Actress, Activist, Humanitarian
Ashley Judd is well known for dexterously starring in both box office hits and for turning in unforgettable performances in fine independent films. From her debut in Sundance Film Festival grand jury prize winner, Ruby In Paradise, to Where the Heart Is, Simon Burch, Helen, De-Lovely and Divine Secrets of the Ya-Ya Sisterhood, her films tell very personal stories-- which is exactly what Judd does when she is not making movies.
But the stories she tells are not about being a Golden Globe and Emmy-nominated actress or about making People magazine's œ50 Most Beautiful People list three times. As a board member for Population Services International (PSI) and as Global Ambassador for YouthAIDS, Judd speaks on behalf of those who cannot speak for themselves.
Judd has traveled the world to do international public health work on all fronts“ maternal health, child survival, human rights, family planning, STD and HIV prevention and malaria prevention and treatment. She has experienced firsthand the connection between poverty, illness and gender inequality and how that sets up the pain and degradation that is sex and labor slavery (on which she testified before the General Assembly of the United Nations). Judd says, "The more we hear their stories, the more motivated we are to heal them and the social systems that victimized them in the first place. I believe with all my soul that the art of compassionate witnessing is at the core of global change and peace building."
She is also passionate about the environment. An eighth generation Kentuckian, she is an outspoken critic of mountaintop removal coal mining. A proponent of a "green collar" economy, Judd is committed to helping find innovative renewable energy solutions. In May 2010, Judd received her Master's Degree in Public Administration from Harvard's John F. Kennedy School of Government. She has spoken at many prestigious conferences around the world, including the London School of Economics' Family Planning Summit, sponsored by the Bill &; Melinda Gates Foundation. She also hosted a talk with President Clinton on the work of the Clinton Foundation for the London School of Economics. In 2012, she spoke on the floor of the Democratic National Convention as the delegate from Tennessee asked to cast the ballots for the party's nominee for president and vice president.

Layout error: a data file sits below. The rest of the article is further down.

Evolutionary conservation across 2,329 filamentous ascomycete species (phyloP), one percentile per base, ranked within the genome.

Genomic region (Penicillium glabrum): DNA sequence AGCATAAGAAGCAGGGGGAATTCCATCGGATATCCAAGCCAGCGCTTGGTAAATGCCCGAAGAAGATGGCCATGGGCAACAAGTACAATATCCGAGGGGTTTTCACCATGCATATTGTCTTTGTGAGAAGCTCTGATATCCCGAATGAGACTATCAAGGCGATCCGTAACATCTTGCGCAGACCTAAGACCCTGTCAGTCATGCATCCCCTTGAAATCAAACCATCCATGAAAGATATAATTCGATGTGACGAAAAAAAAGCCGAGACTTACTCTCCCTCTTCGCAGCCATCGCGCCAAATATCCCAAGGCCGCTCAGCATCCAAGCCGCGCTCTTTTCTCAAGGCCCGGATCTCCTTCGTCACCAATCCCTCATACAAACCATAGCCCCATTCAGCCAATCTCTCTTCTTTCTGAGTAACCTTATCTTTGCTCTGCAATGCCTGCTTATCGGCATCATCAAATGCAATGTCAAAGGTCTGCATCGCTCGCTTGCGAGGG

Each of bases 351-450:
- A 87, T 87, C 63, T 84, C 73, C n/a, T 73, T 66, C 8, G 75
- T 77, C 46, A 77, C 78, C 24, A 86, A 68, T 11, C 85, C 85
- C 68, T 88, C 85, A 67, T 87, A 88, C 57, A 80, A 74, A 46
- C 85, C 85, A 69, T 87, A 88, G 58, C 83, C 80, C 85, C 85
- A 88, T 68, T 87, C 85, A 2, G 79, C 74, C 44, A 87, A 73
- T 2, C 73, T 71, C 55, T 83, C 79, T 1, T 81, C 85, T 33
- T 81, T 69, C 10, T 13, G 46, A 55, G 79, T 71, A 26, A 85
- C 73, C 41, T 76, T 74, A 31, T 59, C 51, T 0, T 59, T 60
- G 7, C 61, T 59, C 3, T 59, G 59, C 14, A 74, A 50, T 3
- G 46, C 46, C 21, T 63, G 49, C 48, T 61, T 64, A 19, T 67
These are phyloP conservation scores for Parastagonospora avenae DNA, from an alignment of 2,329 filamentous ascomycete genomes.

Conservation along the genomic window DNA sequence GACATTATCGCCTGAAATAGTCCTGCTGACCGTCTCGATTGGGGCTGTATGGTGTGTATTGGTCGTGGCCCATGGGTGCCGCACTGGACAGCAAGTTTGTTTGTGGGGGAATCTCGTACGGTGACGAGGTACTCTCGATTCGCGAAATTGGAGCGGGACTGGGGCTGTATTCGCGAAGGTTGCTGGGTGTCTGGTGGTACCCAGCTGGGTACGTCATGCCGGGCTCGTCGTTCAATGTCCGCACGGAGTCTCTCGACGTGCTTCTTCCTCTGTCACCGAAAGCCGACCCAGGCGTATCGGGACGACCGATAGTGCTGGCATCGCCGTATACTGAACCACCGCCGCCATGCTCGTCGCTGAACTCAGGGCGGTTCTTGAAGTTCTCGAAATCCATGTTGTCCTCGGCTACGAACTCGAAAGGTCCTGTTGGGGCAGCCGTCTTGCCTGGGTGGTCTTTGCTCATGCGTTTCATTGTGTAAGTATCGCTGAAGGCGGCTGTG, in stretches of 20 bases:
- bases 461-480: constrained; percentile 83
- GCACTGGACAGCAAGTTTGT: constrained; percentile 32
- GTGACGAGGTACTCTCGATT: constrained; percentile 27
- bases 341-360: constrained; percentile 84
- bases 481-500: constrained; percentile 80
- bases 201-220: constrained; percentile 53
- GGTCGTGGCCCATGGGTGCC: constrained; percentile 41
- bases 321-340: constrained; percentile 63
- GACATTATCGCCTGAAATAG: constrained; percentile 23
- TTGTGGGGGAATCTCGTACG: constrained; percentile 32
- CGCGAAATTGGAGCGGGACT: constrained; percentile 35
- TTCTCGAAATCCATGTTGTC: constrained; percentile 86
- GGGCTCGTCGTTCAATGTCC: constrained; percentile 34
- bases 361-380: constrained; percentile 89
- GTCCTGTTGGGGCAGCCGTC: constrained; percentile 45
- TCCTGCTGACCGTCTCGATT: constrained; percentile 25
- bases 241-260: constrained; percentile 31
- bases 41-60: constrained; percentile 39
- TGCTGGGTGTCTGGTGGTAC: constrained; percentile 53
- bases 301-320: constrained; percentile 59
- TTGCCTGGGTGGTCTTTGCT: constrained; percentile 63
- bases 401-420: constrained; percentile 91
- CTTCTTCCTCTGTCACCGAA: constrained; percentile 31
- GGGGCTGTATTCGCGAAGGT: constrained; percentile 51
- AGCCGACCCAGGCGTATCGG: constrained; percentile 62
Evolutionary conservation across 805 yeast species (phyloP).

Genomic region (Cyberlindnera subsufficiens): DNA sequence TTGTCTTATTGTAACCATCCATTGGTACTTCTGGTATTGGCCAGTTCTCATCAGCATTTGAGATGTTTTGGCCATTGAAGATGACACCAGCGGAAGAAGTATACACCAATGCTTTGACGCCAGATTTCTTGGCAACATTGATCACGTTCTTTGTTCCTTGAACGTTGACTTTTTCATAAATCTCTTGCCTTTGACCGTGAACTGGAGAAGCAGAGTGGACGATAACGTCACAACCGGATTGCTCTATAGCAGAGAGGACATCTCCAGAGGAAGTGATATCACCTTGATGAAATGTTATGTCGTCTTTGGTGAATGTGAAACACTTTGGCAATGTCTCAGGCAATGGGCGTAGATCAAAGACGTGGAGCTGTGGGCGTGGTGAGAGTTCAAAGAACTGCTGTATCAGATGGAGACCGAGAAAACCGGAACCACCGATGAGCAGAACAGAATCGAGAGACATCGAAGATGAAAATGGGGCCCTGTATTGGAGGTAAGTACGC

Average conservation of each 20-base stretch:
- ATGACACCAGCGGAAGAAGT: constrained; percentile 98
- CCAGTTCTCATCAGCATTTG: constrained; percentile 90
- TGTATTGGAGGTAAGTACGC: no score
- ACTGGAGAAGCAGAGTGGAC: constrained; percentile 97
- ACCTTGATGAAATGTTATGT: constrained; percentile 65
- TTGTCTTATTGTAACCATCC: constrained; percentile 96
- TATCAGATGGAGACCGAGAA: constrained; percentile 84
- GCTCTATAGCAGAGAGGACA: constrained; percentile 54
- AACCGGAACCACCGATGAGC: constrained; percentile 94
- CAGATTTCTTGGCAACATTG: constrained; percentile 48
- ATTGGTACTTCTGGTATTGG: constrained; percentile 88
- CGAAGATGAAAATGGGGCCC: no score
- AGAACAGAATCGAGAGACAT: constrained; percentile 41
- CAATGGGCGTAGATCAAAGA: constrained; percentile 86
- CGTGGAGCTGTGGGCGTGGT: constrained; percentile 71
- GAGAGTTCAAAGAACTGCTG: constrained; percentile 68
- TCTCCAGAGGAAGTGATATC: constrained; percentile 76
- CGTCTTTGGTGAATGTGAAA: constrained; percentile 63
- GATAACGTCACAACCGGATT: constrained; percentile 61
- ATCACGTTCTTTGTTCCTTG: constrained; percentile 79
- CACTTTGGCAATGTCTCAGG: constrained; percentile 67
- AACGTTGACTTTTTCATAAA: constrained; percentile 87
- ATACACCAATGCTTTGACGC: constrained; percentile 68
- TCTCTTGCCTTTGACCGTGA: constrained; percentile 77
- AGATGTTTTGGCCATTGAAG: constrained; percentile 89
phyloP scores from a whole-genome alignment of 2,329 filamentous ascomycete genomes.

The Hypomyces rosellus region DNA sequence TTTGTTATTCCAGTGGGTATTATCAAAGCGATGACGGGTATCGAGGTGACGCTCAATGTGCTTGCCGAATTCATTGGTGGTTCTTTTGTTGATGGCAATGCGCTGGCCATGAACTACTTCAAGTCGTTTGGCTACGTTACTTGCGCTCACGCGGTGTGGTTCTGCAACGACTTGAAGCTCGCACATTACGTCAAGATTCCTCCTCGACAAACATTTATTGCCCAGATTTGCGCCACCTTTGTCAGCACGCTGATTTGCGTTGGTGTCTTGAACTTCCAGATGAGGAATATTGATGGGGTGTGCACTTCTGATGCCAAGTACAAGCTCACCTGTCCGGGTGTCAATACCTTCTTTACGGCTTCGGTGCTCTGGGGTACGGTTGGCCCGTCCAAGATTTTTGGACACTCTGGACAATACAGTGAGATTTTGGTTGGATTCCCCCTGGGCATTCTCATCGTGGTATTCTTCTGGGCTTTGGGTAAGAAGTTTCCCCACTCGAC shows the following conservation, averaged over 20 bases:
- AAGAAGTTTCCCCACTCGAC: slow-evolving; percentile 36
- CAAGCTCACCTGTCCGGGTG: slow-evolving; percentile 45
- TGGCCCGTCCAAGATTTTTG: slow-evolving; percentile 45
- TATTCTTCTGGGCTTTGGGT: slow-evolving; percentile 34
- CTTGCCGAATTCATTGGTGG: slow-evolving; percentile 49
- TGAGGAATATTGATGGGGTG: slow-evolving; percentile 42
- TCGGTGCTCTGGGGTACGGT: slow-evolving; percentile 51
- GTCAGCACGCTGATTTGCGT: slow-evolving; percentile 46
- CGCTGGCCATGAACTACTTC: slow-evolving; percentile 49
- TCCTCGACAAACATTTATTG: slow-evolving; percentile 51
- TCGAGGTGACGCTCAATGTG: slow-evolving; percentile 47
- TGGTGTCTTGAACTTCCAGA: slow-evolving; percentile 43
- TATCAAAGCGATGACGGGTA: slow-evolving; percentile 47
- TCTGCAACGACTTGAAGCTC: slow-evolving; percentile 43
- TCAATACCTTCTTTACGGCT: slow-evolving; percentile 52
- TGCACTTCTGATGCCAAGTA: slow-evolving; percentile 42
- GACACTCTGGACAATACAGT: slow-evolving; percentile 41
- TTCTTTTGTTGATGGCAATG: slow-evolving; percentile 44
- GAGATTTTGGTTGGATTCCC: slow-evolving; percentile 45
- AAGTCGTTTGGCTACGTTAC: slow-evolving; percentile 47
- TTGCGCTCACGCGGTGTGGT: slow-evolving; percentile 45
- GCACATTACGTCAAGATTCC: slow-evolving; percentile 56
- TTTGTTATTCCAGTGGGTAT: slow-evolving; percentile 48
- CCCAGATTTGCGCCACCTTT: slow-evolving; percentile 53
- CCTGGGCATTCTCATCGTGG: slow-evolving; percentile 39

Whether it's on behalf of a patient dying from a preventable illness a world away or on behalf a family struggling to find clean drinking water in Appalachia, Judd is telling the stories of the vulnerable and the at-risk. Judd says, "I don't do it because I'm an actor. I do it because I'm a human being."
To Tell Their Stories
A glamorous film and stage actress might be the last person you'd expect to be holding the hand of a child in a slum in Mumbai¦or traveling to Kenya, South Africa, Thailand, Cambodia and India to talk about condom use, hygiene and sanitation, legal empowerment, or access to micro-financing. She might not be who you'd picture visiting with families in Appalachia whose children draw water as black or red because they don't know creek water is supposed to run clear--or who listens to stories of busted unions and miners with chronic health problems. Ashley Judd is such a person.
From horrifying brothels and degrading slums in Third World countries to environmentally ravaged communities here in America, Judd is committed to telling the stories of the people she meets. Far from being a perfect "Mother Teresa-like" figure, Judd has been very open about her own struggles, including depression. She believes that mental illness need not be treated with a sense of secrecy or stigma, and that her own journey has made her an even more effective advocate for others facing their own issues. "Because I finally faced my past, and realized that where I come from, and what happened to me, and how I participated, is not who I am -- today I can live happy, joyous, and free," says Judd. Judd is an impressive presenter, stunning audiences with information that not only educates, but stirs the spirit. Articulate, passionate, but not without humor, Judd's experiences regarding the human condition are universal principles, applicable to all, whatever their personal creed.
One does not have to travel the world as she does in order to make a difference. Judd shares her experiences and the power one voice has to impact the lives of others. To hear Ashley Judd speak is to be forever moved and inspired to action.